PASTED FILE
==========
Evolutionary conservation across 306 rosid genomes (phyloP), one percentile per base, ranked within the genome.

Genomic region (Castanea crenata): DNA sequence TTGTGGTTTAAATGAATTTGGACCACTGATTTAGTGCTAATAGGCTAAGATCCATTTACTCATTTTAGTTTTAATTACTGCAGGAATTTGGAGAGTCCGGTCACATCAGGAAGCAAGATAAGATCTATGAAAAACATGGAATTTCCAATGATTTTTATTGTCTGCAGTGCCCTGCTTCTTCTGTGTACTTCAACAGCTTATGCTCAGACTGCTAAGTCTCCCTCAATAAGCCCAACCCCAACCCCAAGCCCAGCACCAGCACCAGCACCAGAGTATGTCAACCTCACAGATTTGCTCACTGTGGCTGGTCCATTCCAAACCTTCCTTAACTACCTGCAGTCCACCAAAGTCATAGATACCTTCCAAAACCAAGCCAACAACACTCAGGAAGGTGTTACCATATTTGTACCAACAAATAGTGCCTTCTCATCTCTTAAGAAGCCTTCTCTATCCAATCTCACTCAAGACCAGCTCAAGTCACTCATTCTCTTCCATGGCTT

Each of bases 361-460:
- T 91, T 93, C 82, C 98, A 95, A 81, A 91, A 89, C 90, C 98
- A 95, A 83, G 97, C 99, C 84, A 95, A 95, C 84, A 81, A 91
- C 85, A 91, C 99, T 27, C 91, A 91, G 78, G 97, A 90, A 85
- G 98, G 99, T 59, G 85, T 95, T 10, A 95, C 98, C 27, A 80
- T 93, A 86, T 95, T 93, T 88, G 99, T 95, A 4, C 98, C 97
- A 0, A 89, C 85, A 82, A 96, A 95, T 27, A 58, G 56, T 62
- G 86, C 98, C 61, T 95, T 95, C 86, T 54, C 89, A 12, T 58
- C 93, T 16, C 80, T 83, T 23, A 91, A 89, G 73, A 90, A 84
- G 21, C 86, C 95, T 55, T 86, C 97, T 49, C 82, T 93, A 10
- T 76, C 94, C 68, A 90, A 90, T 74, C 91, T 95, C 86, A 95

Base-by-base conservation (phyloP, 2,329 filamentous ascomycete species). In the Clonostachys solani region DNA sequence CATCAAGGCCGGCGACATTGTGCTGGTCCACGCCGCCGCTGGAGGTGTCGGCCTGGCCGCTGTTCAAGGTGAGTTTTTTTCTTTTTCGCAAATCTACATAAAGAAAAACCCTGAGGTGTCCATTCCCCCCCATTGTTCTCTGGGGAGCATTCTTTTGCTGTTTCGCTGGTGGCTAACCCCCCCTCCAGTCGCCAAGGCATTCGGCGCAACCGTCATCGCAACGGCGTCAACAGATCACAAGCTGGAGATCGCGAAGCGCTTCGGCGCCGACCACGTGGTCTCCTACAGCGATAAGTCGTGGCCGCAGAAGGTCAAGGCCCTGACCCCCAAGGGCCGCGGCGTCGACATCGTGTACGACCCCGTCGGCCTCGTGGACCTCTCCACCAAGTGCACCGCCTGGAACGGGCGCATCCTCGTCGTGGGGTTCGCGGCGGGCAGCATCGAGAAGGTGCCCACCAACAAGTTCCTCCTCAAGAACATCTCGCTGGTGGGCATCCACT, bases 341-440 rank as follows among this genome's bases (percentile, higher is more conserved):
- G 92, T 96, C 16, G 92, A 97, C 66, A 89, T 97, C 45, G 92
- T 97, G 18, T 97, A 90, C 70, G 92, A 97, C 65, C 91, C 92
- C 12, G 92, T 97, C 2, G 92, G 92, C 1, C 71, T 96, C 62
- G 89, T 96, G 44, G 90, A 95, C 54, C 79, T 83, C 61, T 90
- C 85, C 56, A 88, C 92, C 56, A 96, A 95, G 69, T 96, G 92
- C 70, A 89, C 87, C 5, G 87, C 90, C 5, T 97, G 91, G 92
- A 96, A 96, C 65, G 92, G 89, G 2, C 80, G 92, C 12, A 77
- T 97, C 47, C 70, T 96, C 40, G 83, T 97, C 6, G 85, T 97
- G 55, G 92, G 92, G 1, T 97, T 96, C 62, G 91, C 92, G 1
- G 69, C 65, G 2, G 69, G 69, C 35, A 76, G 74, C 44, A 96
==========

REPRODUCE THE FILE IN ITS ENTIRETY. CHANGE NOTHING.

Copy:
Evolutionary conservation across 306 rosid genomes (phyloP), one percentile per base, ranked within the genome.

Genomic region (Castanea crenata): DNA sequence TTGTGGTTTAAATGAATTTGGACCACTGATTTAGTGCTAATAGGCTAAGATCCATTTACTCATTTTAGTTTTAATTACTGCAGGAATTTGGAGAGTCCGGTCACATCAGGAAGCAAGATAAGATCTATGAAAAACATGGAATTTCCAATGATTTTTATTGTCTGCAGTGCCCTGCTTCTTCTGTGTACTTCAACAGCTTATGCTCAGACTGCTAAGTCTCCCTCAATAAGCCCAACCCCAACCCCAAGCCCAGCACCAGCACCAGCACCAGAGTATGTCAACCTCACAGATTTGCTCACTGTGGCTGGTCCATTCCAAACCTTCCTTAACTACCTGCAGTCCACCAAAGTCATAGATACCTTCCAAAACCAAGCCAACAACACTCAGGAAGGTGTTACCATATTTGTACCAACAAATAGTGCCTTCTCATCTCTTAAGAAGCCTTCTCTATCCAATCTCACTCAAGACCAGCTCAAGTCACTCATTCTCTTCCATGGCTT

Each of bases 361-460:
- T 91, T 93, C 82, C 98, A 95, A 81, A 91, A 89, C 90, C 98
- A 95, A 83, G 97, C 99, C 84, A 95, A 95, C 84, A 81, A 91
- C 85, A 91, C 99, T 27, C 91, A 91, G 78, G 97, A 90, A 85
- G 98, G 99, T 59, G 85, T 95, T 10, A 95, C 98, C 27, A 80
- T 93, A 86, T 95, T 93, T 88, G 99, T 95, A 4, C 98, C 97
- A 0, A 89, C 85, A 82, A 96, A 95, T 27, A 58, G 56, T 62
- G 86, C 98, C 61, T 95, T 95, C 86, T 54, C 89, A 12, T 58
- C 93, T 16, C 80, T 83, T 23, A 91, A 89, G 73, A 90, A 84
- G 21, C 86, C 95, T 55, T 86, C 97, T 49, C 82, T 93, A 10
- T 76, C 94, C 68, A 90, A 90, T 74, C 91, T 95, C 86, A 95

Base-by-base conservation (phyloP, 2,329 filamentous ascomycete species). In the Clonostachys solani region DNA sequence CATCAAGGCCGGCGACATTGTGCTGGTCCACGCCGCCGCTGGAGGTGTCGGCCTGGCCGCTGTTCAAGGTGAGTTTTTTTCTTTTTCGCAAATCTACATAAAGAAAAACCCTGAGGTGTCCATTCCCCCCCATTGTTCTCTGGGGAGCATTCTTTTGCTGTTTCGCTGGTGGCTAACCCCCCCTCCAGTCGCCAAGGCATTCGGCGCAACCGTCATCGCAACGGCGTCAACAGATCACAAGCTGGAGATCGCGAAGCGCTTCGGCGCCGACCACGTGGTCTCCTACAGCGATAAGTCGTGGCCGCAGAAGGTCAAGGCCCTGACCCCCAAGGGCCGCGGCGTCGACATCGTGTACGACCCCGTCGGCCTCGTGGACCTCTCCACCAAGTGCACCGCCTGGAACGGGCGCATCCTCGTCGTGGGGTTCGCGGCGGGCAGCATCGAGAAGGTGCCCACCAACAAGTTCCTCCTCAAGAACATCTCGCTGGTGGGCATCCACT, bases 341-440 rank as follows among this genome's bases (percentile, higher is more conserved):
- G 92, T 96, C 16, G 92, A 97, C 66, A 89, T 97, C 45, G 92
- T 97, G 18, T 97, A 90, C 70, G 92, A 97, C 65, C 91, C 92
- C 12, G 92, T 97, C 2, G 92, G 92, C 1, C 71, T 96, C 62
- G 89, T 96, G 44, G 90, A 95, C 54, C 79, T 83, C 61, T 90
- C 85, C 56, A 88, C 92, C 56, A 96, A 95, G 69, T 96, G 92
- C 70, A 89, C 87, C 5, G 87, C 90, C 5, T 97, G 91, G 92
- A 96, A 96, C 65, G 92, G 89, G 2, C 80, G 92, C 12, A 77
- T 97, C 47, C 70, T 96, C 40, G 83, T 97, C 6, G 85, T 97
- G 55, G 92, G 92, G 1, T 97, T 96, C 62, G 91, C 92, G 1
- G 69, C 65, G 2, G 69, G 69, C 35, A 76, G 74, C 44, A 96